In another important ruling relating to the gig economy, London Central Tribunal has held that drivers of Addison Lee are not self-employed, but are in fact workers. Drivers brought their case to the Employment Tribunal in July supported by the trade union GMB, who has supported similar claims by Uber drivers.
Addison Lee argued that each driver was individually running a small business. The Tribunal rejected this argument after hearing that drivers, amongst other points:
- Faced fixed costs of hiring Addison Lee Ford Galaxy cars;
- Were obliged to accept jobs once logged into the company’s booking system; and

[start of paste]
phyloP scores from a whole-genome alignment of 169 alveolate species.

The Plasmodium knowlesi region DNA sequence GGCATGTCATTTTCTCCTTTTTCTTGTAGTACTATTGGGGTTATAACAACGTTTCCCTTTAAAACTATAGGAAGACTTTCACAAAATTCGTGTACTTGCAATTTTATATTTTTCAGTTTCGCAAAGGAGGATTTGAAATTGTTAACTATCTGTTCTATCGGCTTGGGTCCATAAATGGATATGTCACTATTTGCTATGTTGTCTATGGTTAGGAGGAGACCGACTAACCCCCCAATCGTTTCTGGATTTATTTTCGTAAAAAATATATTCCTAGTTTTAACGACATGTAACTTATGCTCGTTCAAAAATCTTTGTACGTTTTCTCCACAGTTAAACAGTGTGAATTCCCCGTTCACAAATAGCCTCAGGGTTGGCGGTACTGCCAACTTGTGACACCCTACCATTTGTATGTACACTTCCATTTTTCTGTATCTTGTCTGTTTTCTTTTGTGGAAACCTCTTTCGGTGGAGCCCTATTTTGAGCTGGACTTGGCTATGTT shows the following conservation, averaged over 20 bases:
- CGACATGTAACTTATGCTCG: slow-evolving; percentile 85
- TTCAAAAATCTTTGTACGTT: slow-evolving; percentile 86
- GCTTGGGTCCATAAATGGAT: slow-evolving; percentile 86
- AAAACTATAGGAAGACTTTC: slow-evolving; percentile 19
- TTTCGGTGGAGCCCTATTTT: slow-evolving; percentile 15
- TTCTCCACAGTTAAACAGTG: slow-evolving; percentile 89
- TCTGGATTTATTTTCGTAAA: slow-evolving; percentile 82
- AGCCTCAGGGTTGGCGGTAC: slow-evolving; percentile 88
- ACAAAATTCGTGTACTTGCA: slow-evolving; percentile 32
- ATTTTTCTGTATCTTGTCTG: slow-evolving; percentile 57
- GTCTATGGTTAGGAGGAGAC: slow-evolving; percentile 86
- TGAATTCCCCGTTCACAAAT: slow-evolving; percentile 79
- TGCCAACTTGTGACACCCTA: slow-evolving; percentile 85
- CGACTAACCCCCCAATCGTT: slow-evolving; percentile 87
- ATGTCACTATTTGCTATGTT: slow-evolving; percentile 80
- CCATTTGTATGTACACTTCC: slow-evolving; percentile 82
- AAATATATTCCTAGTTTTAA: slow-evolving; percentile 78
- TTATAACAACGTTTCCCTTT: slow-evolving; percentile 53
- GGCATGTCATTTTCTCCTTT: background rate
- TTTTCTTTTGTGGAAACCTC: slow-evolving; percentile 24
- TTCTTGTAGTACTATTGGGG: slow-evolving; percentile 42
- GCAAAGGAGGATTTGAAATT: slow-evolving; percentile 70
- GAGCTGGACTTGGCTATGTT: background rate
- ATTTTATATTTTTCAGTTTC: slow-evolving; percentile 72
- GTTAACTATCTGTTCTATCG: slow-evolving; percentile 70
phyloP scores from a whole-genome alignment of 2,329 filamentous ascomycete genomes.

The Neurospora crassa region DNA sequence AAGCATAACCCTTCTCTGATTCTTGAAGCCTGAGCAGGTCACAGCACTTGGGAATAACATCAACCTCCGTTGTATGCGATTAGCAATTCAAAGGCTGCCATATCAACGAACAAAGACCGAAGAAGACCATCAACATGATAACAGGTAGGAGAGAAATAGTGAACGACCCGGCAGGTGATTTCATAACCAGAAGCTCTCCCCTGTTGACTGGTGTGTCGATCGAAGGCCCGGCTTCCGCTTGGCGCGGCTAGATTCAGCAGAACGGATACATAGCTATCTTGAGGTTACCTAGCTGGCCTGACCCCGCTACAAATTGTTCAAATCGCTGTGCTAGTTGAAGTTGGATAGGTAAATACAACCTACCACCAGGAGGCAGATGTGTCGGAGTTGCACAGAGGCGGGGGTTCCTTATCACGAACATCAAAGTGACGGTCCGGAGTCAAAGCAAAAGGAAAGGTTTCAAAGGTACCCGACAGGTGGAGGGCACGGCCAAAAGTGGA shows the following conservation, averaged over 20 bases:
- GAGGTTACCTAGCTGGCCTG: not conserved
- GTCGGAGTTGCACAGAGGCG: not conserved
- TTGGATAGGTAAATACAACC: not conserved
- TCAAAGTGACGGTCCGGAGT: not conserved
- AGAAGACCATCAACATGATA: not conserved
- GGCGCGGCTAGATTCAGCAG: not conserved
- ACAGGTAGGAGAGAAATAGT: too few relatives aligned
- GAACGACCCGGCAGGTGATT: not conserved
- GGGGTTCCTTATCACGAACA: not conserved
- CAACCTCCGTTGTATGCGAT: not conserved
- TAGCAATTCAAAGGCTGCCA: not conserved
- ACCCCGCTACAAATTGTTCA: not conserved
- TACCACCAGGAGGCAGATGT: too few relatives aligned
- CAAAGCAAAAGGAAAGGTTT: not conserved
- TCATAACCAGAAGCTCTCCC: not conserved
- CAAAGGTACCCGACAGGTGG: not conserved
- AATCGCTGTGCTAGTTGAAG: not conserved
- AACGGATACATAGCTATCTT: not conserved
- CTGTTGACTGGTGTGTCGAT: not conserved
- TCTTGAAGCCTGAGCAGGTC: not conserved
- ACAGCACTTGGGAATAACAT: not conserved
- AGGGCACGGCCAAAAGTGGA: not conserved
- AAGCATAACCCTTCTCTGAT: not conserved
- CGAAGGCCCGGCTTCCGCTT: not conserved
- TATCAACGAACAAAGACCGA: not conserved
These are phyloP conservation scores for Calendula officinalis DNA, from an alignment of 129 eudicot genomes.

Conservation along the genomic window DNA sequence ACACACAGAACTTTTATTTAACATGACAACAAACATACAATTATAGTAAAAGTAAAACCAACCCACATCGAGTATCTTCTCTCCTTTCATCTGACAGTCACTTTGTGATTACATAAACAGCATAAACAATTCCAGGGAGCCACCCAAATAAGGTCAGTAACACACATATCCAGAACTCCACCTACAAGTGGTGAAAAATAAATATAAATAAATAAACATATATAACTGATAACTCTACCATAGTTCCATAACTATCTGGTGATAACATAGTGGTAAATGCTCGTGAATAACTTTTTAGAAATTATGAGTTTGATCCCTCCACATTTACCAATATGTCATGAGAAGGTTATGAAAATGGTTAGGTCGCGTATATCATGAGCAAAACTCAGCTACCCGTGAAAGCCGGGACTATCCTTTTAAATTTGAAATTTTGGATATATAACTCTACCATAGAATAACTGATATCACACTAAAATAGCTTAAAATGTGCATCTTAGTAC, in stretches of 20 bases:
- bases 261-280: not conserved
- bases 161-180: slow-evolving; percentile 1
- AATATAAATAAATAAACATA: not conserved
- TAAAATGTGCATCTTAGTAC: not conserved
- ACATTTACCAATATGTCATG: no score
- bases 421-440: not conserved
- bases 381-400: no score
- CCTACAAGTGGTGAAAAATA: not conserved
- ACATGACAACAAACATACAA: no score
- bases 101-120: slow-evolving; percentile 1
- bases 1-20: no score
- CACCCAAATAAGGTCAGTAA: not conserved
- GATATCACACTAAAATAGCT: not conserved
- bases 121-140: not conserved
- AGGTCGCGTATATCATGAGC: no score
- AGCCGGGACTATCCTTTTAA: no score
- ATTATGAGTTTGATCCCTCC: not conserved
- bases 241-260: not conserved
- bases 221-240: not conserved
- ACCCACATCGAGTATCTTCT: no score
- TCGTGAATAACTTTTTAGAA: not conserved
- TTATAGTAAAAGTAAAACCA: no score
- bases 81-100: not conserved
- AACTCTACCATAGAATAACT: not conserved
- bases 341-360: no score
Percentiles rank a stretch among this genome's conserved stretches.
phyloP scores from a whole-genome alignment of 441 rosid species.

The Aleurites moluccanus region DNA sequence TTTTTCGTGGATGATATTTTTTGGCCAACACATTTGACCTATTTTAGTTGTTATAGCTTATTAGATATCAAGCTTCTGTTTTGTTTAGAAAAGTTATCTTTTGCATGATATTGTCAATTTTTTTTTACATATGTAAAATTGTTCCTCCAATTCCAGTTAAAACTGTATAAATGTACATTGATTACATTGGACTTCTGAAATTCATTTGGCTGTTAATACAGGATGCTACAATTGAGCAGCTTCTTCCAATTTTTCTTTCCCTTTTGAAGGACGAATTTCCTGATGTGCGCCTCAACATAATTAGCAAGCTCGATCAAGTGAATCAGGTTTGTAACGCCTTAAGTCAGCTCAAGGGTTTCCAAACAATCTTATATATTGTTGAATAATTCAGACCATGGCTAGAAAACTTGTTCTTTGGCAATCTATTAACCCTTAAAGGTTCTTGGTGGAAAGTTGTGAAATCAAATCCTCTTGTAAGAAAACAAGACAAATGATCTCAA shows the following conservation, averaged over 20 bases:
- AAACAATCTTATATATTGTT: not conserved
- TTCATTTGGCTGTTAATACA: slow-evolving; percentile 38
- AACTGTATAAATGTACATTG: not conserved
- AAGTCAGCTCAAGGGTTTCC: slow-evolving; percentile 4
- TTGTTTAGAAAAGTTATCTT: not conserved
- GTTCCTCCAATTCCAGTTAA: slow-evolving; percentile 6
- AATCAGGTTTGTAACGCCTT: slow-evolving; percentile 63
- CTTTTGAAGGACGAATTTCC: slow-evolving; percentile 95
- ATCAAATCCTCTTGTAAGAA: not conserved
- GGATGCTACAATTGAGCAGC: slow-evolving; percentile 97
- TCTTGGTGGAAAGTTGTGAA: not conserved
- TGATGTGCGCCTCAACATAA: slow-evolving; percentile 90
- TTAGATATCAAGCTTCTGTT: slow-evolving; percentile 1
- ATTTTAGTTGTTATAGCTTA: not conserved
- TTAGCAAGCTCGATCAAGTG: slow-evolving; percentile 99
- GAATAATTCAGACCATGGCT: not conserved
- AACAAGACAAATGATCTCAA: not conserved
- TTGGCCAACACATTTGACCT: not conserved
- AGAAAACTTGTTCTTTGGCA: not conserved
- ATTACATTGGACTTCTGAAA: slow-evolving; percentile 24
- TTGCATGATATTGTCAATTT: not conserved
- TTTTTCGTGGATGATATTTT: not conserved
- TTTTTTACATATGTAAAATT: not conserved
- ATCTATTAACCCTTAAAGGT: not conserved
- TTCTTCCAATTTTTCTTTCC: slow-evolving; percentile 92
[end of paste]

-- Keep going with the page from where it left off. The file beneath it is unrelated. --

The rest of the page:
- Were required to comply with a dress code and code of conduct that, among other things, required asking customers if they had a preferred route.
The Tribunal ruled that three drivers, should have been treated as workers entitling them to receive National Minimum Wage, sick and holiday pay. Lawyers estimate that owed holiday pay for each worker could amount to £4,000 with wages yet to be calculated. The Judge held they were not “in any realistic sense contracting with Addison Lee”, rather that they were in a “subordinate position”.
This decision will come as yet another blow to companies within the gig economy who believe their workers to be self-employed, and a reminder that the reality of each relationship will be considered despite what any contractual provisions may state.